‣ WR Miles Austin – 1 year, $2 million:

If the hamstring injuries are behind him, Austin has a good shot of making the Browns' final 53-man roster. He's also considered a great teammate and can bring more veteran leadership to the locker room.

‣ CB Isaiah Trufant – 2 years, $1.54 million ($0.15m guaranteed):

At 31 years old, Trufant regularly was among the special teams tackling leaders on the Jets, covering kickoffs and punts. ... Jets fans had a pretty favorable opinion of him, with 86% of fans saying they wouldn't mind him re-signing in New York.

‣ TE Jim Dray – 3 years, $5.62 million ($2.25m guaranteed):

Dray saw the most action of his career this past season for the Cardinals, where he started 15 games and recorded 26 catches for 215 yards and 2 touchdowns. He did not drop a pass all season, according to Pro Football Focus, but is mostly considered a blocking tight end.

All this from a team that was considered the laughing stock of the league not but two months before – a team with a brand new first-year head coach and mostly new first-year general manager – a GM that had officially been at the position for less than a month...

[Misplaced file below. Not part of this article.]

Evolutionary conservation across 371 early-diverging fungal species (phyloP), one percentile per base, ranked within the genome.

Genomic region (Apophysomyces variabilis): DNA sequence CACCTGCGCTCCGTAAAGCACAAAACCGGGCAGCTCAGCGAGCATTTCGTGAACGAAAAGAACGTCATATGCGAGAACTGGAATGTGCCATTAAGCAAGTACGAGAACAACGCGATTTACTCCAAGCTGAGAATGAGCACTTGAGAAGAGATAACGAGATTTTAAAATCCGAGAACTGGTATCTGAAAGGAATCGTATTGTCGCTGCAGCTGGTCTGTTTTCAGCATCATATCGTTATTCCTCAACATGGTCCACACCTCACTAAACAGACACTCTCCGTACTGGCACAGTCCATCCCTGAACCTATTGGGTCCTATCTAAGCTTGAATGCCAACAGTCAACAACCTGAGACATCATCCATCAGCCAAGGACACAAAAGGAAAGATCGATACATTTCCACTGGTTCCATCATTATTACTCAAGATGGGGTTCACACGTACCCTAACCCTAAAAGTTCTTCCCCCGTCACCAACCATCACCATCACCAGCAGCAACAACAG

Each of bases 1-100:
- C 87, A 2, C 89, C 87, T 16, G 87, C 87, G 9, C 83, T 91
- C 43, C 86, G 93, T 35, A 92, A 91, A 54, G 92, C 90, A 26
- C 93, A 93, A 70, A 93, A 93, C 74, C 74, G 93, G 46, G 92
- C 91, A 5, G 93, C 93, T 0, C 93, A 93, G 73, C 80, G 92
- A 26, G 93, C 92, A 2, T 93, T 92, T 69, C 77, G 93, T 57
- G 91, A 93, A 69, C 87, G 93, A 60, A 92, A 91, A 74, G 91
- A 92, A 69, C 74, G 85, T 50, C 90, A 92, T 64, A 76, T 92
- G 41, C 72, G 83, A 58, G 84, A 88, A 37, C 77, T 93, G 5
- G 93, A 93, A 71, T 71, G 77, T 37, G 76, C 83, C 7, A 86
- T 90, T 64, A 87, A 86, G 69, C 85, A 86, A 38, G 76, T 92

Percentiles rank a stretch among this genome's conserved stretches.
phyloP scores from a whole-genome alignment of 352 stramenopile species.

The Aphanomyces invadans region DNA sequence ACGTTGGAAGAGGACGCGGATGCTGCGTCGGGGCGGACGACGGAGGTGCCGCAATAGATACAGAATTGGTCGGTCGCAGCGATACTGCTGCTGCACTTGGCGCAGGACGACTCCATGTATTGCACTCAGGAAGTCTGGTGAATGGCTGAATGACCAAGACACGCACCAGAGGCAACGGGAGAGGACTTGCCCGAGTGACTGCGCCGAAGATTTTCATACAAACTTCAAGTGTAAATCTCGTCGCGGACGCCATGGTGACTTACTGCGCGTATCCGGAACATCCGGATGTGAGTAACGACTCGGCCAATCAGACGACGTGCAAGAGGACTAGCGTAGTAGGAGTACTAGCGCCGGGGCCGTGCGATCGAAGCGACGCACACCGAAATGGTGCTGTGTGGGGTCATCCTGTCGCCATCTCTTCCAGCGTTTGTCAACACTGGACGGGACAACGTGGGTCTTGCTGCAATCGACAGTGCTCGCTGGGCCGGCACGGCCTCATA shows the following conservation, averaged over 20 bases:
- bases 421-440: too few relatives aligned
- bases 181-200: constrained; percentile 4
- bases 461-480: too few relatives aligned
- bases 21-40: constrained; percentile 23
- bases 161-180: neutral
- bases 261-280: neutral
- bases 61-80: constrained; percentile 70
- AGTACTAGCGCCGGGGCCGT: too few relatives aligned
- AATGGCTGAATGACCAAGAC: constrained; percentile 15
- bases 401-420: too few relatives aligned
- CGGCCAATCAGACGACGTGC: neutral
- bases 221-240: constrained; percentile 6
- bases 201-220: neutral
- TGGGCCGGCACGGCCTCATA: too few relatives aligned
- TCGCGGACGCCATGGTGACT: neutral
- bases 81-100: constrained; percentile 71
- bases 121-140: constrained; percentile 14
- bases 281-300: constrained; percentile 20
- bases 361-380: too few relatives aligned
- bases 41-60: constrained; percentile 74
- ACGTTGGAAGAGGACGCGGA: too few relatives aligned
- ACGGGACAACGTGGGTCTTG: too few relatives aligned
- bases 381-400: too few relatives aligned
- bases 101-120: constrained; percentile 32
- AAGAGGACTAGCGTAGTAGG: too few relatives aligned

What kind of haul in free agency could make fans forget that quickly about players like safety Jairus Byrd and cornerback Darrelle Revis?

It wasn't just the haul itself, but the process, respect, and acknowledgement of everything that occurred over the prior few months for Ray Farmer to even have found himself in that situation.

In another sense, it's likely that without all of the coaching search insanity and ousting of Joe Banner and Mike Lombardi, none of Farmer's good work here as the man calling the shots would have even been possible.

Even the infamous white board that sparked headlines across the web, turned out to be nothing more than insignificant notes from employees of the Browns' web video department, who were in no way connected to the front office, avoiding what would have otherwise been one of the biggest social media blunders by a front office since the advent of Twitter.

And despite all of free agency's grandeur, Farmer's best work was still yet to come.

• Part 1 - Like a House of Cards

• Part 2 - The Light at the End of the Tunnel

Part 3 - A New Hope begins with Free Agency

• Part 4 - Worth the Wait: Ray Farmer wins the Draft